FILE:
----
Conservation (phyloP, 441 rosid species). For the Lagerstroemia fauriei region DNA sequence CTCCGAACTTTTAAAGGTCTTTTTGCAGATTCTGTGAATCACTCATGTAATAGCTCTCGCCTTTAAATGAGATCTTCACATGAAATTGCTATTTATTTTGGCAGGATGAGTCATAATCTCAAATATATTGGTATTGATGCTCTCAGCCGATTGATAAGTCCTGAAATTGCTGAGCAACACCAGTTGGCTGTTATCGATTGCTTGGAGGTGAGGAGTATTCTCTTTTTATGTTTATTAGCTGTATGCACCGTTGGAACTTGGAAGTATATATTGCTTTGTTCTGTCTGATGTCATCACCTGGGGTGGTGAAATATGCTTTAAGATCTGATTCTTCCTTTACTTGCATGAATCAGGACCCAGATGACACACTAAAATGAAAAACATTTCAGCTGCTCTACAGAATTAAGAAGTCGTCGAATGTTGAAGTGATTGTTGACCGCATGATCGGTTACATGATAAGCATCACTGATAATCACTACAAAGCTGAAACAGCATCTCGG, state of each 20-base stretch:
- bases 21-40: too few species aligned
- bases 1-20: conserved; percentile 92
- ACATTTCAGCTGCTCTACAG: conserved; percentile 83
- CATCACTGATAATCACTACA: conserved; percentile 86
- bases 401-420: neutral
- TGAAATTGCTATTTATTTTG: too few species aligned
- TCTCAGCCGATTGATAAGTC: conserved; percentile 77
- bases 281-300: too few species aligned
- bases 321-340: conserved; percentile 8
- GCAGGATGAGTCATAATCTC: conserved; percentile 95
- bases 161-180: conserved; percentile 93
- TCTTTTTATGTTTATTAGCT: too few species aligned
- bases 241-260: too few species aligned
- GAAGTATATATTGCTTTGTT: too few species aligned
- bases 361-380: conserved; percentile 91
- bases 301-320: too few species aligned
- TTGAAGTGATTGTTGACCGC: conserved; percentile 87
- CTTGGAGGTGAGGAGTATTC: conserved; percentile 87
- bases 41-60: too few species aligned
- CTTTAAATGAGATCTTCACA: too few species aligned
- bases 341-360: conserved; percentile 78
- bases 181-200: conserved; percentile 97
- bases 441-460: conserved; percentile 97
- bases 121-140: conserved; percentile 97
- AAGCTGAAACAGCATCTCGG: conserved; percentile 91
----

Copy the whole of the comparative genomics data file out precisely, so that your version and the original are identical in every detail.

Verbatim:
Conservation (phyloP, 441 rosid species). For the Lagerstroemia fauriei region DNA sequence CTCCGAACTTTTAAAGGTCTTTTTGCAGATTCTGTGAATCACTCATGTAATAGCTCTCGCCTTTAAATGAGATCTTCACATGAAATTGCTATTTATTTTGGCAGGATGAGTCATAATCTCAAATATATTGGTATTGATGCTCTCAGCCGATTGATAAGTCCTGAAATTGCTGAGCAACACCAGTTGGCTGTTATCGATTGCTTGGAGGTGAGGAGTATTCTCTTTTTATGTTTATTAGCTGTATGCACCGTTGGAACTTGGAAGTATATATTGCTTTGTTCTGTCTGATGTCATCACCTGGGGTGGTGAAATATGCTTTAAGATCTGATTCTTCCTTTACTTGCATGAATCAGGACCCAGATGACACACTAAAATGAAAAACATTTCAGCTGCTCTACAGAATTAAGAAGTCGTCGAATGTTGAAGTGATTGTTGACCGCATGATCGGTTACATGATAAGCATCACTGATAATCACTACAAAGCTGAAACAGCATCTCGG, state of each 20-base stretch:
- bases 21-40: too few species aligned
- bases 1-20: conserved; percentile 92
- ACATTTCAGCTGCTCTACAG: conserved; percentile 83
- CATCACTGATAATCACTACA: conserved; percentile 86
- bases 401-420: neutral
- TGAAATTGCTATTTATTTTG: too few species aligned
- TCTCAGCCGATTGATAAGTC: conserved; percentile 77
- bases 281-300: too few species aligned
- bases 321-340: conserved; percentile 8
- GCAGGATGAGTCATAATCTC: conserved; percentile 95
- bases 161-180: conserved; percentile 93
- TCTTTTTATGTTTATTAGCT: too few species aligned
- bases 241-260: too few species aligned
- GAAGTATATATTGCTTTGTT: too few species aligned
- bases 361-380: conserved; percentile 91
- bases 301-320: too few species aligned
- TTGAAGTGATTGTTGACCGC: conserved; percentile 87
- CTTGGAGGTGAGGAGTATTC: conserved; percentile 87
- bases 41-60: too few species aligned
- CTTTAAATGAGATCTTCACA: too few species aligned
- bases 341-360: conserved; percentile 78
- bases 181-200: conserved; percentile 97
- bases 441-460: conserved; percentile 97
- bases 121-140: conserved; percentile 97
- AAGCTGAAACAGCATCTCGG: conserved; percentile 91